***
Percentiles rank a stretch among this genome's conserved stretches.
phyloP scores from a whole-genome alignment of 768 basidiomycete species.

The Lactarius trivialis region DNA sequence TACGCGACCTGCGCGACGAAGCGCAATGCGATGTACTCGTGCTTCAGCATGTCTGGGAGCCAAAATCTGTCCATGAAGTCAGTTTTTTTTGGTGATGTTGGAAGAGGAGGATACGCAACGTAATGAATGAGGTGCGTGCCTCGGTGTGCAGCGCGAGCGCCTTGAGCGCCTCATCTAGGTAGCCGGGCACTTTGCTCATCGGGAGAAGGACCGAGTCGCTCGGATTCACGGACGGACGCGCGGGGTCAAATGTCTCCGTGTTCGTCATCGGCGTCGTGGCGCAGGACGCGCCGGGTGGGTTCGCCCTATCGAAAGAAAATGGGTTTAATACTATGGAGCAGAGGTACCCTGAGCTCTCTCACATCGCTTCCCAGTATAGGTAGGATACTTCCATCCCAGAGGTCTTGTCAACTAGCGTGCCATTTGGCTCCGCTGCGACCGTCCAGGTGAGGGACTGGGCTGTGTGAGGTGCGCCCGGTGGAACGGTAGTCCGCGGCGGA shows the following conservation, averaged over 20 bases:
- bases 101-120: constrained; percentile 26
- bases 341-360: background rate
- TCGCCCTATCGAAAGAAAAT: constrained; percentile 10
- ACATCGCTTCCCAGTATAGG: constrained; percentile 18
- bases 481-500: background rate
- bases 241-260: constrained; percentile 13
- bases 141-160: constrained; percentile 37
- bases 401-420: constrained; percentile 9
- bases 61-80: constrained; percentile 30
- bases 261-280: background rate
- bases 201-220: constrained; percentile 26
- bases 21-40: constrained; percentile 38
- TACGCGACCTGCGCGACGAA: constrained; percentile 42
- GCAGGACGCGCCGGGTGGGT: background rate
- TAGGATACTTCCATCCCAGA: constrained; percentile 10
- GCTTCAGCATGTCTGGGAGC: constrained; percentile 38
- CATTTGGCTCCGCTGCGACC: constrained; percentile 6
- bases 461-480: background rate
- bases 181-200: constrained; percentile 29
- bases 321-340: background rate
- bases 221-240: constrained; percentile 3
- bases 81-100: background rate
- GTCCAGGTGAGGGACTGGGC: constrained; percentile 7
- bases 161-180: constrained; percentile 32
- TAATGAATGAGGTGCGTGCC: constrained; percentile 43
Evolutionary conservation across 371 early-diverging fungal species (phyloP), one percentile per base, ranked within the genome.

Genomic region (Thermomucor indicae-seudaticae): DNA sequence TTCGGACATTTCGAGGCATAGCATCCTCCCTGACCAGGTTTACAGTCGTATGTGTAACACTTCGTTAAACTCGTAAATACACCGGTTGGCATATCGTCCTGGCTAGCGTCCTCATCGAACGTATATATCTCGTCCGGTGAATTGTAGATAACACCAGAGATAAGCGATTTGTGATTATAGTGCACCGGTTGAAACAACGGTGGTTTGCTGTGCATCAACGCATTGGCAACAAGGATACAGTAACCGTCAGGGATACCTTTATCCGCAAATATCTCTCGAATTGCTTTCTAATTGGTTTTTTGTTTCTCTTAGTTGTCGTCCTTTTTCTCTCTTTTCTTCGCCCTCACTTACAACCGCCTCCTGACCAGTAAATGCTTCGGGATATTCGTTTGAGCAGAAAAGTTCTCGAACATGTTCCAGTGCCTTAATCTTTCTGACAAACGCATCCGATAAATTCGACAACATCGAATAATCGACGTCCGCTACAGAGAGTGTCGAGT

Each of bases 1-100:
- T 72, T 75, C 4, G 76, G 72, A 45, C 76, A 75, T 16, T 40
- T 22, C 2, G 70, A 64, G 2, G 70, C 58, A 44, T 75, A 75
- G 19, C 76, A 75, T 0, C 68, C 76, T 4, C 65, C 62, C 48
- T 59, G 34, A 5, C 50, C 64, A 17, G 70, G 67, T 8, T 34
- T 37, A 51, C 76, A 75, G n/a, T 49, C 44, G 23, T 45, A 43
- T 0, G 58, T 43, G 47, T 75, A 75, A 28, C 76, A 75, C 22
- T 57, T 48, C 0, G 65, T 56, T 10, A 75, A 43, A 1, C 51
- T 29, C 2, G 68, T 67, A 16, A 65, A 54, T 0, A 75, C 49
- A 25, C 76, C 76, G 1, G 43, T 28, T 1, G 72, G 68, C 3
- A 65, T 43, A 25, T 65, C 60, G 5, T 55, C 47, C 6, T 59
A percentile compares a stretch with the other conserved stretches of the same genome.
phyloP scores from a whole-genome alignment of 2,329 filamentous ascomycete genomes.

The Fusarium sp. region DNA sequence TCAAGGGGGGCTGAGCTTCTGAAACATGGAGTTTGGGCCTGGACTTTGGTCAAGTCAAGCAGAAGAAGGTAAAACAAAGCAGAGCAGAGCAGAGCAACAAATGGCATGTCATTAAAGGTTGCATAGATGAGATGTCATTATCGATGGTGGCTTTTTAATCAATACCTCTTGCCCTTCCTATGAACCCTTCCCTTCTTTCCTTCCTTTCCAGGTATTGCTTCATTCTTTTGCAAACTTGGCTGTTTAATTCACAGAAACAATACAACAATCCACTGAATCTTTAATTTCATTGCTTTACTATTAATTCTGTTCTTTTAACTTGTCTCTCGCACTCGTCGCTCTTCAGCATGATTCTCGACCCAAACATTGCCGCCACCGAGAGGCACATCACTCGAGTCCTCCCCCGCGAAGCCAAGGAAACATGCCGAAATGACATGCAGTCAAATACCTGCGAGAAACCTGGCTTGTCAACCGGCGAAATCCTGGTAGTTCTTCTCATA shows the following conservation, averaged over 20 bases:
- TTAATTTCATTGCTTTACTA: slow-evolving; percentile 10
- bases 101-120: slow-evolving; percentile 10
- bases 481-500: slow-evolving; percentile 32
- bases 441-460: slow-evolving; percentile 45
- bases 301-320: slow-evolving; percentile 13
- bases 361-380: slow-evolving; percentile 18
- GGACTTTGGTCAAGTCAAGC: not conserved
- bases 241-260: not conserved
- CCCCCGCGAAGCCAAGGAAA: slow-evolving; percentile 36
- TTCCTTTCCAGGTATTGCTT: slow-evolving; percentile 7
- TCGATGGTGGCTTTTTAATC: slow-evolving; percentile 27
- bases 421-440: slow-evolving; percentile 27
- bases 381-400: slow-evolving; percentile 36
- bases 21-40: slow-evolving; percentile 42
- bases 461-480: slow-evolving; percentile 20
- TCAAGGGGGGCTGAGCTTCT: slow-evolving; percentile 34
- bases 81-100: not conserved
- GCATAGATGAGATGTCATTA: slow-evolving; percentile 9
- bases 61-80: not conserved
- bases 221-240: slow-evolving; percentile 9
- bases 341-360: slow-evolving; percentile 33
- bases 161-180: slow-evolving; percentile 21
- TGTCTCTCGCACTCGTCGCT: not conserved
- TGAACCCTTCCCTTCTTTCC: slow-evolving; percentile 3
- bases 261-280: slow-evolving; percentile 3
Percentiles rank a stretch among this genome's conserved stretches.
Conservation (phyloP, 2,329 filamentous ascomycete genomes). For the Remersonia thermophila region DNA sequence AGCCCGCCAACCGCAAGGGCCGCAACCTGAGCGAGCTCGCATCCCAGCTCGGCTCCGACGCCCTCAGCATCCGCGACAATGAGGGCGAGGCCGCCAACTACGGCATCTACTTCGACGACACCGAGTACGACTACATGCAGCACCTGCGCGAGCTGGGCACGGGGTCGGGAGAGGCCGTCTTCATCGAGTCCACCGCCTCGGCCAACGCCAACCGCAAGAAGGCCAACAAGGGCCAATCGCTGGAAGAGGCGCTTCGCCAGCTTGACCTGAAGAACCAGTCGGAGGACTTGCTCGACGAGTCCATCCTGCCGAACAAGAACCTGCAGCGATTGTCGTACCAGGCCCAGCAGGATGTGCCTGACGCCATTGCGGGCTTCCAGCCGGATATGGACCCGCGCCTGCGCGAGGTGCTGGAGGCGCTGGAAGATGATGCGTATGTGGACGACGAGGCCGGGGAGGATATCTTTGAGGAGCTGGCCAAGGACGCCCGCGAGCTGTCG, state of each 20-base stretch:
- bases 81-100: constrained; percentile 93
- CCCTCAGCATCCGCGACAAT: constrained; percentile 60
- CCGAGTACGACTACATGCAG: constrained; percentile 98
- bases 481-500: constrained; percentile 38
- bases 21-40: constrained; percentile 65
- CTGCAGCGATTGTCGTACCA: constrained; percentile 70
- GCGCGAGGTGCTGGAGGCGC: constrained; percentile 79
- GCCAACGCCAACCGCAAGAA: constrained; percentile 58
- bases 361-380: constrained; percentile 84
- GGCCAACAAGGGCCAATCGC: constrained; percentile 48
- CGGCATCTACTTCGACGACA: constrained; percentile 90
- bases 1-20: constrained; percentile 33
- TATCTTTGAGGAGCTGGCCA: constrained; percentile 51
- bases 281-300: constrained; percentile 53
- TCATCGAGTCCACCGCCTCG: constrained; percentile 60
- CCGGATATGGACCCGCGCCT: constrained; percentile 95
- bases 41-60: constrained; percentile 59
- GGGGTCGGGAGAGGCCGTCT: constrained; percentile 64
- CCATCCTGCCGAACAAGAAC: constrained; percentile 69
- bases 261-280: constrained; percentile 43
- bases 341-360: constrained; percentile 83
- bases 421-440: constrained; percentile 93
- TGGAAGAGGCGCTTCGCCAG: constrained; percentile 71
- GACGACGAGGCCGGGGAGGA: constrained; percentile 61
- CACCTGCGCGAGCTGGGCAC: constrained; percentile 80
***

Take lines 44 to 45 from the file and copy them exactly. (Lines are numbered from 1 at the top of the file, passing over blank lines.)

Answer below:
The Fusarium sp. region DNA sequence TCAAGGGGGGCTGAGCTTCTGAAACATGGAGTTTGGGCCTGGACTTTGGTCAAGTCAAGCAGAAGAAGGTAAAACAAAGCAGAGCAGAGCAGAGCAACAAATGGCATGTCATTAAAGGTTGCATAGATGAGATGTCATTATCGATGGTGGCTTTTTAATCAATACCTCTTGCCCTTCCTATGAACCCTTCCCTTCTTTCCTTCCTTTCCAGGTATTGCTTCATTCTTTTGCAAACTTGGCTGTTTAATTCACAGAAACAATACAACAATCCACTGAATCTTTAATTTCATTGCTTTACTATTAATTCTGTTCTTTTAACTTGTCTCTCGCACTCGTCGCTCTTCAGCATGATTCTCGACCCAAACATTGCCGCCACCGAGAGGCACATCACTCGAGTCCTCCCCCGCGAAGCCAAGGAAACATGCCGAAATGACATGCAGTCAAATACCTGCGAGAAACCTGGCTTGTCAACCGGCGAAATCCTGGTAGTTCTTCTCATA shows the following conservation, averaged over 20 bases:
- TTAATTTCATTGCTTTACTA: slow-evolving; percentile 10